The government has finally begun to implement the ban on vehicles older than 20 years starting today, reports The Kathmandu Post.
Why it matters:
This ban is expected to reduce traffic congestion, pollution, road accidents and fuel consumption.
- This project was decided back in 2015. By now, the Department of Transport Management (DoTM) has made all preparations about its implementation.
- DoTM has already instructed all transport management offices across the country to implement the decision in coordination with traffic police.
- It is currently collecting information on such vehicles still in use for transportation which could take about a week. But the ban has come to effect from today, nevertheless.
- Such older vehicles will be impounded and scrapped and the owners themselves will have to bear the scrapping chargers. Owners will also have to give dues to the government.
- Up to now, the department has booked fewer than a dozen of such vehicles.
- DoTM has estimated the number of public vehicles older than 20 years to be around 5,500 in the valley and about 10,000 vehicles in the country in total.
- The rule, however, exempts tempos and electric vehicles.
What they are saying:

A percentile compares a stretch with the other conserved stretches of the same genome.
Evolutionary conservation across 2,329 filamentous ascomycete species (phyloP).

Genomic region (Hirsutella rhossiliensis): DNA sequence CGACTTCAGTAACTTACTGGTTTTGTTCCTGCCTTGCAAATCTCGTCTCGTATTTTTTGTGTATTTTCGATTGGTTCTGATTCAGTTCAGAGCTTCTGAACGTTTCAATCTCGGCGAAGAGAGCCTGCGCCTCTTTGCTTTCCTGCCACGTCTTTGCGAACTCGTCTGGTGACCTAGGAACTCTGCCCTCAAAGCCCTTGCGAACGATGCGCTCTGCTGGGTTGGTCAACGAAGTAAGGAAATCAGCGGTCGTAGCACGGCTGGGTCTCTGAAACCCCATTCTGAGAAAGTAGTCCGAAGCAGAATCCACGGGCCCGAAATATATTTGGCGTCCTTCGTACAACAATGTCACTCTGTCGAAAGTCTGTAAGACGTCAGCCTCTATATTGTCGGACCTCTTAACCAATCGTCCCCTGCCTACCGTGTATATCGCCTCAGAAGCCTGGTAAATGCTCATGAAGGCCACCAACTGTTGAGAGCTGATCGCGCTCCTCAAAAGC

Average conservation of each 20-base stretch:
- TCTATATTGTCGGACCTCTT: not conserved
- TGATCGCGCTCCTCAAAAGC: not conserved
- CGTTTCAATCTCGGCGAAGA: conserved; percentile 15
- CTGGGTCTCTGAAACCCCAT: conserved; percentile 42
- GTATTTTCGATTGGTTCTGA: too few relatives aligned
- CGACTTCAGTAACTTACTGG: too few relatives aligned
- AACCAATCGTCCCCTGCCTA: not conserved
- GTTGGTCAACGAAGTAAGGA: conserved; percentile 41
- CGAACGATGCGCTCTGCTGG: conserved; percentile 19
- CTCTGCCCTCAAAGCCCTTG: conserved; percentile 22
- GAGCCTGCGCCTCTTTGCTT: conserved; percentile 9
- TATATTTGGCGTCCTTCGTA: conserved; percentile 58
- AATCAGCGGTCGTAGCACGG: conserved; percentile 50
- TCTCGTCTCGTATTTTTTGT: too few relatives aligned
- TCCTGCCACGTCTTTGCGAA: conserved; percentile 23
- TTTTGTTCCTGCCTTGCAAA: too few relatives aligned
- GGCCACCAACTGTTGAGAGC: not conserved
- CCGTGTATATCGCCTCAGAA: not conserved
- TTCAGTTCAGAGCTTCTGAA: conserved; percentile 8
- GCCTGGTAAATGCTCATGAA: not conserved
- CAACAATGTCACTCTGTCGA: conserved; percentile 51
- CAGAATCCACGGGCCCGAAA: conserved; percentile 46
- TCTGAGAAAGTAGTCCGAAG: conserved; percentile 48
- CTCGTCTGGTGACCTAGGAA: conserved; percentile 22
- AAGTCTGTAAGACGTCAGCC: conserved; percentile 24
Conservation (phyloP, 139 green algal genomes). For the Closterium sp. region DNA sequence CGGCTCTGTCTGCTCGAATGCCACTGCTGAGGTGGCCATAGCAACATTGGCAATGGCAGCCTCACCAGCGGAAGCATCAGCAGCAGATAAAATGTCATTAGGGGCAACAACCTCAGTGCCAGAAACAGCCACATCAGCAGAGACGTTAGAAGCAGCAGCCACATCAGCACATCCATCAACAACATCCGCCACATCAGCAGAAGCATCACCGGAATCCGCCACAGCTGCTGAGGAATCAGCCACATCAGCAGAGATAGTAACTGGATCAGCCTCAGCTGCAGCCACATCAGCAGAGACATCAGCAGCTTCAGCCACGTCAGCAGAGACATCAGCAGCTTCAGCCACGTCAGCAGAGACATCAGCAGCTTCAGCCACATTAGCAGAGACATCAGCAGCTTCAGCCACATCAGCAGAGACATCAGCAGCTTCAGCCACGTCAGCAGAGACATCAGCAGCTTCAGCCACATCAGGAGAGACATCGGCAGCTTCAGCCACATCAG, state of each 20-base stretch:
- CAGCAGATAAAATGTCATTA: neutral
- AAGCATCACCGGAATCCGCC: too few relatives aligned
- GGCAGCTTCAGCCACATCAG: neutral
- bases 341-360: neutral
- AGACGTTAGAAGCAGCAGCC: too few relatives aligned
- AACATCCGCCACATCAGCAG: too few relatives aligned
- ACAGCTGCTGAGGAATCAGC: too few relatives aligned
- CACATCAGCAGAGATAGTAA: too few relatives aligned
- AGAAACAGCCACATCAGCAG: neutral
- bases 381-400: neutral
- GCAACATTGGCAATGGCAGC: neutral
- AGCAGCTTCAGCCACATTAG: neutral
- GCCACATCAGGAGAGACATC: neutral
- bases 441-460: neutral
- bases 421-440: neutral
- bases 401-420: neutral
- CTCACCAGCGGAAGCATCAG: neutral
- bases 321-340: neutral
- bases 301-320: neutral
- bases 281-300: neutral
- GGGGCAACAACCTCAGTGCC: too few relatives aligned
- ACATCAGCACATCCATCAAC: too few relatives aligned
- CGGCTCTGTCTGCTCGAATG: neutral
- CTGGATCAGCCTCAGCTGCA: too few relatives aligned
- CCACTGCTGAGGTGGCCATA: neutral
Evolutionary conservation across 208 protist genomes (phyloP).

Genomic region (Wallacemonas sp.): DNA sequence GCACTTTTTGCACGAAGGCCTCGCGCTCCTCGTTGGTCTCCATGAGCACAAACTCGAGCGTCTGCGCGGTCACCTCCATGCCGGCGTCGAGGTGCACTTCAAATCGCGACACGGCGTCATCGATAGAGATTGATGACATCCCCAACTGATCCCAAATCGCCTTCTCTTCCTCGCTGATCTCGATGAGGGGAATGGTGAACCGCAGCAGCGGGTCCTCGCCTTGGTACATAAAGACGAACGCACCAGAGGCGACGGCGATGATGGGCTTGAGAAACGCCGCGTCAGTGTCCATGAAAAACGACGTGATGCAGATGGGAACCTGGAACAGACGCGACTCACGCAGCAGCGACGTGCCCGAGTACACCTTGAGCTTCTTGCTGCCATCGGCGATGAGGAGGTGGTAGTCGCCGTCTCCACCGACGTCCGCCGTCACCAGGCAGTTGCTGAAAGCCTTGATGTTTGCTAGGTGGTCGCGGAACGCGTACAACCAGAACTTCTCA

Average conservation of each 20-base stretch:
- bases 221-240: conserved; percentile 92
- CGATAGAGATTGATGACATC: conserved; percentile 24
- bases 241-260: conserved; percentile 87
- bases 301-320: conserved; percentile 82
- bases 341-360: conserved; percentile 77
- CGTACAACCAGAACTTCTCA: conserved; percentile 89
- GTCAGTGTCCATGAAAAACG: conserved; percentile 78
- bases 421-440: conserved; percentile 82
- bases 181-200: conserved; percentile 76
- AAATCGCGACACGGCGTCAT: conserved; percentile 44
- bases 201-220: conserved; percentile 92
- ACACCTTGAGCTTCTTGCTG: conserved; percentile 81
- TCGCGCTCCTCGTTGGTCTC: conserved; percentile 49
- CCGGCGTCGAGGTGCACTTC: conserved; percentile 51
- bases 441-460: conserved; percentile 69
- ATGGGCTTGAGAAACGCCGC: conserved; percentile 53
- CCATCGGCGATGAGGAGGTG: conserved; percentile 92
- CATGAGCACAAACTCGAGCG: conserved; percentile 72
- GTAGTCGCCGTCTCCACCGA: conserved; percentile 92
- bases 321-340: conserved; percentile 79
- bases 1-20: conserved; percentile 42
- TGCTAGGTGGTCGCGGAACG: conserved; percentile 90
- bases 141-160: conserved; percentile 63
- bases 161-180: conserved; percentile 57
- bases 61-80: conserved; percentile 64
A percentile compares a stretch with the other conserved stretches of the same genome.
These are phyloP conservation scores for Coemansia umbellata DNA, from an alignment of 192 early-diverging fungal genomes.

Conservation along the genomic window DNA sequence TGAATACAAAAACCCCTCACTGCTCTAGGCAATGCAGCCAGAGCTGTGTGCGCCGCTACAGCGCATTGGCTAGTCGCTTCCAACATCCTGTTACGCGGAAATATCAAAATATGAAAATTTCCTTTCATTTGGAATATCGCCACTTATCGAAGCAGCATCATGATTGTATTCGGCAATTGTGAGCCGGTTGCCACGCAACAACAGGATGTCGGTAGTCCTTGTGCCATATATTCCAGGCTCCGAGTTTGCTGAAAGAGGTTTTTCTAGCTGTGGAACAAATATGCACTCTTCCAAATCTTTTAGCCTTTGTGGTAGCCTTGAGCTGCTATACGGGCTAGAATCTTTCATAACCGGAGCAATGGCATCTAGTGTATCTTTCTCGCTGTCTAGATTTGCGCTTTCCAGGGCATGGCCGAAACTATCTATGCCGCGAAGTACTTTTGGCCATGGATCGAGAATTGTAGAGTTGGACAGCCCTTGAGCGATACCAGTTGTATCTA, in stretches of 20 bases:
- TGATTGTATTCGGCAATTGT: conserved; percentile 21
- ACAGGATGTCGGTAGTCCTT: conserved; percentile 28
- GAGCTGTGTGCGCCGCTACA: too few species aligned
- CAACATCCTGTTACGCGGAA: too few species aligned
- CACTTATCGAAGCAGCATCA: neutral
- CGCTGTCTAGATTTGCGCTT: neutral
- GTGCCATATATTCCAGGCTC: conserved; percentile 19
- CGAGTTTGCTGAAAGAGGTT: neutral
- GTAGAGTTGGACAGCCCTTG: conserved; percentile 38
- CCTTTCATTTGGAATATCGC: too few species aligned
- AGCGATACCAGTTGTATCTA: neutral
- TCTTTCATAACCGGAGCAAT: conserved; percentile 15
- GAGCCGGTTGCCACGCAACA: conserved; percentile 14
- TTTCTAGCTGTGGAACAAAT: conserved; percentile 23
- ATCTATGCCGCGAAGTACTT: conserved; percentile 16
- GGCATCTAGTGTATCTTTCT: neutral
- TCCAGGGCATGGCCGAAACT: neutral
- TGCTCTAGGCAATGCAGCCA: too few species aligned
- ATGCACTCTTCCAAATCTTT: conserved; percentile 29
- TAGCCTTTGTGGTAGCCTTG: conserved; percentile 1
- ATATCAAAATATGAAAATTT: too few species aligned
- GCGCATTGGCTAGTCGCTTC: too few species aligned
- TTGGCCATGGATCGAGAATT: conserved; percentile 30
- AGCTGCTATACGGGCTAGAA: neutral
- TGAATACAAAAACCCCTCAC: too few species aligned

- Bhushan Tuladhar, an environmentalist, and technical advisor for South Asia, UN Habitat, said that while this move will reduce pollution, it will not be very contributing if we look at the extent of pollution currently.
- Tulasi Sitaula, a transportation expert who also served as the secretary of the Ministry of Physical Infrastructures and Transport positively said that the move would help to reduce fuel consumption.
- Transport owners have denounced the department’s decision saying it is an unscientific decision and they would incur losses.
- Saroj Sitaula, the general secretary of the Federation of Nepali National Transport Entrepreneurs, said many people who own second-hand vehicles would incur huge losses if the department imposes the ban without proper planning.
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